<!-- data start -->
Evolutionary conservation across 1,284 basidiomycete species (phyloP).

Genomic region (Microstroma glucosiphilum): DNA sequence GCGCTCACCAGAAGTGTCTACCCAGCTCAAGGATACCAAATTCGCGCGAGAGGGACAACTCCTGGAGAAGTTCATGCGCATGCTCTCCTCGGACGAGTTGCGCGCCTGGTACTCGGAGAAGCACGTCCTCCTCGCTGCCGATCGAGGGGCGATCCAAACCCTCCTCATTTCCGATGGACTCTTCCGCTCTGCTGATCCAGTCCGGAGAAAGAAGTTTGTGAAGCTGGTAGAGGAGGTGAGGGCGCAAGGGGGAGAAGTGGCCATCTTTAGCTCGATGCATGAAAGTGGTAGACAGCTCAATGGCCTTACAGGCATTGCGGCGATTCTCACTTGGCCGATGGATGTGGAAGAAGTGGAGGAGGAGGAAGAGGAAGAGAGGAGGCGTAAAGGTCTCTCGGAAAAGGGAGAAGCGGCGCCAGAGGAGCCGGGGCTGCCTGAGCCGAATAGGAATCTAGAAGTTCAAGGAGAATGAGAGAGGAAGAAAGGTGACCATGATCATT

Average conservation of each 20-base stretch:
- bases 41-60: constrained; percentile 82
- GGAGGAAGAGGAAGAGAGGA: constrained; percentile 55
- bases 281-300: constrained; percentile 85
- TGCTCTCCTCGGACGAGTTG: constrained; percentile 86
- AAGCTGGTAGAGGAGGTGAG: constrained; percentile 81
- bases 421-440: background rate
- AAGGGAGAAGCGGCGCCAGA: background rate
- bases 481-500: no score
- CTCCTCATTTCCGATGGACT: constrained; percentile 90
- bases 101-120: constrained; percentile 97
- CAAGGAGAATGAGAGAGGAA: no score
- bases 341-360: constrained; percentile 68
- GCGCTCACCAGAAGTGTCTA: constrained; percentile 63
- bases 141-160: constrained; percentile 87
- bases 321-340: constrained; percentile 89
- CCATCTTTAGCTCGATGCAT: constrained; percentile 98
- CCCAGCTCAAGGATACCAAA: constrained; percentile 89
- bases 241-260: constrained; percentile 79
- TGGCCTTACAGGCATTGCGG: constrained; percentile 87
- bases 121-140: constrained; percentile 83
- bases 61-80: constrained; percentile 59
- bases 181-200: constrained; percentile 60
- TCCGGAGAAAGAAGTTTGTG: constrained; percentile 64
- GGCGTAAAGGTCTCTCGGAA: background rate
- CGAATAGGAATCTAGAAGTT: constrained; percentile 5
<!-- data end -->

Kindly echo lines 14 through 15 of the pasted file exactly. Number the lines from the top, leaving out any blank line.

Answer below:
- CAAGGAGAATGAGAGAGGAA: no score
- bases 341-360: constrained; percentile 68